Fundamental Vs. Technical Trading
We begin our review of technical analysis by first acknowledging the distinct differences between fundamental and technical analysis. Fundamental analysis deals with factors that affect supply of or demand for a commodity. This approach is only concerned with the laws of supply and demand and the gathering of as much information as possible in a particular market to try and ascertain future price movement. Strict fundamentalists would be likely to dismiss the concept that you can predict future price movement from just looking at charts. And any success one might have using a charting approach is just a consequence of the laws of probability, since even a totally random trade selection process would yield of percentage of winners. It would be interesting to note, however, that charts can be a very useful tool to the fundamental analyst. Long-term price charts enable the fundamentalist to quickly isolate the periods of major price moves. By determining the fundamental conditions or events that were peculiar to those periods, the fundamentalist can identify the key price-influencing factors. This information can then be used to construct a price behavior mode.
Technical analysis, on the other hand, is concerned primarily with price action and trying to identify patterns that repeat themselves. Technicians accept that fundamental supply/demand considerations ultimately determine the value of a commodity, but they believe that price at any one point in time represents a consensus of value to all market participants, from large commercial interests to small speculators, or fundamental researchers to technical traders. The key premise of the technical trader is that past price behavior can be used to forecast future price behavior. The great increase in technically based commodity trading the past decade generally is credited to the computer, which can easily discern price tendencies or patterns that would have been difficult or impossible to identify by hand. Proponents cite several advantages of technical trading. For one, it eliminates the onerous task of trying to understand the various fundamentals of all the markets one might wish to trade. Technically based trading systems also can provide more objective buy/sell decisions, as long as the trader or researcher avoids interjecting his own subjective analysis into his computer output.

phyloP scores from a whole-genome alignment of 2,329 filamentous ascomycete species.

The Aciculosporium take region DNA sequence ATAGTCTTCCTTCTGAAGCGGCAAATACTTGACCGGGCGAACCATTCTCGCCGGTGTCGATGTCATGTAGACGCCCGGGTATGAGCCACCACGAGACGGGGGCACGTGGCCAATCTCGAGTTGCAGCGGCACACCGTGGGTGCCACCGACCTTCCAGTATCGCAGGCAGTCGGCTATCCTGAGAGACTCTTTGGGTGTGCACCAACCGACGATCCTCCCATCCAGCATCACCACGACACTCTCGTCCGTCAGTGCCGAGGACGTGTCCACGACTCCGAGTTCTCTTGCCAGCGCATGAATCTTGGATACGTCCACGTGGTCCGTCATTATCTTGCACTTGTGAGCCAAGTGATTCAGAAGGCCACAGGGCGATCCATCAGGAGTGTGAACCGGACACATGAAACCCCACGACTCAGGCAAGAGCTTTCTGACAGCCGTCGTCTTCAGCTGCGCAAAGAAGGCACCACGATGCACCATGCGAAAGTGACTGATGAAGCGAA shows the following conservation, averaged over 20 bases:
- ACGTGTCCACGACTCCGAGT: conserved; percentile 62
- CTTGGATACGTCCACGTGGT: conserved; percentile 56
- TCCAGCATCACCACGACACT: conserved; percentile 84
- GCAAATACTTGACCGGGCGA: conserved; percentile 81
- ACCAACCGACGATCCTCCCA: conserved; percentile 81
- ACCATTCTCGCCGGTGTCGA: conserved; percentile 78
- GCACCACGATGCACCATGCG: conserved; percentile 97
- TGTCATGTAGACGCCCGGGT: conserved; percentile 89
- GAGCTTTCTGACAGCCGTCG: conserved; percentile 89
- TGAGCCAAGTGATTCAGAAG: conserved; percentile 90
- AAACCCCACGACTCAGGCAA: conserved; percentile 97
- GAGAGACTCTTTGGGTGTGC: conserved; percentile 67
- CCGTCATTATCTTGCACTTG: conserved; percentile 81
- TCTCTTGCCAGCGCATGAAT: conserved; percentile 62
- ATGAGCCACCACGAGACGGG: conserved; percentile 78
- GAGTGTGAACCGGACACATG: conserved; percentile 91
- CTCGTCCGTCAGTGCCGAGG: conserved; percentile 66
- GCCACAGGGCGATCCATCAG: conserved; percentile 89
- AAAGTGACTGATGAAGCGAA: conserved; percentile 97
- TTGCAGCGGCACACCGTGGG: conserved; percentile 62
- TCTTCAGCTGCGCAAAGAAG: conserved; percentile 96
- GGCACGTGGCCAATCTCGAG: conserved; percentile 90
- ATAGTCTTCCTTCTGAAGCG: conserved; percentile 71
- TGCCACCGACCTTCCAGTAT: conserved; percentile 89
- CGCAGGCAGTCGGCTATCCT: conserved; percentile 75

Regardless of your approach to the markets, it is of utmost importance to recognize why markets exist in the first place. The ultimate function of any market is to provide a mechanism for price discovery. In theory, a marketplace in an organized, formal setting should provide enough liquidity that every price level is traded. All participants would have equal access to all information and equal access to the price discovery process. Because prices are determined by the participants themselves, the market is merely a reflection of the human response to new information and to the ever present influence of the human characteristics of fear and greed.
The bottom line is that each trader must evaluate chart analysis independently and draw his own conclusions. However, many very successful traders consider charts to be an extremely valuable trading tool. The list below addresses some of the benefits of using charts, many of which are valid even if one totally rejects the possibility that charts can be used to forecast prices.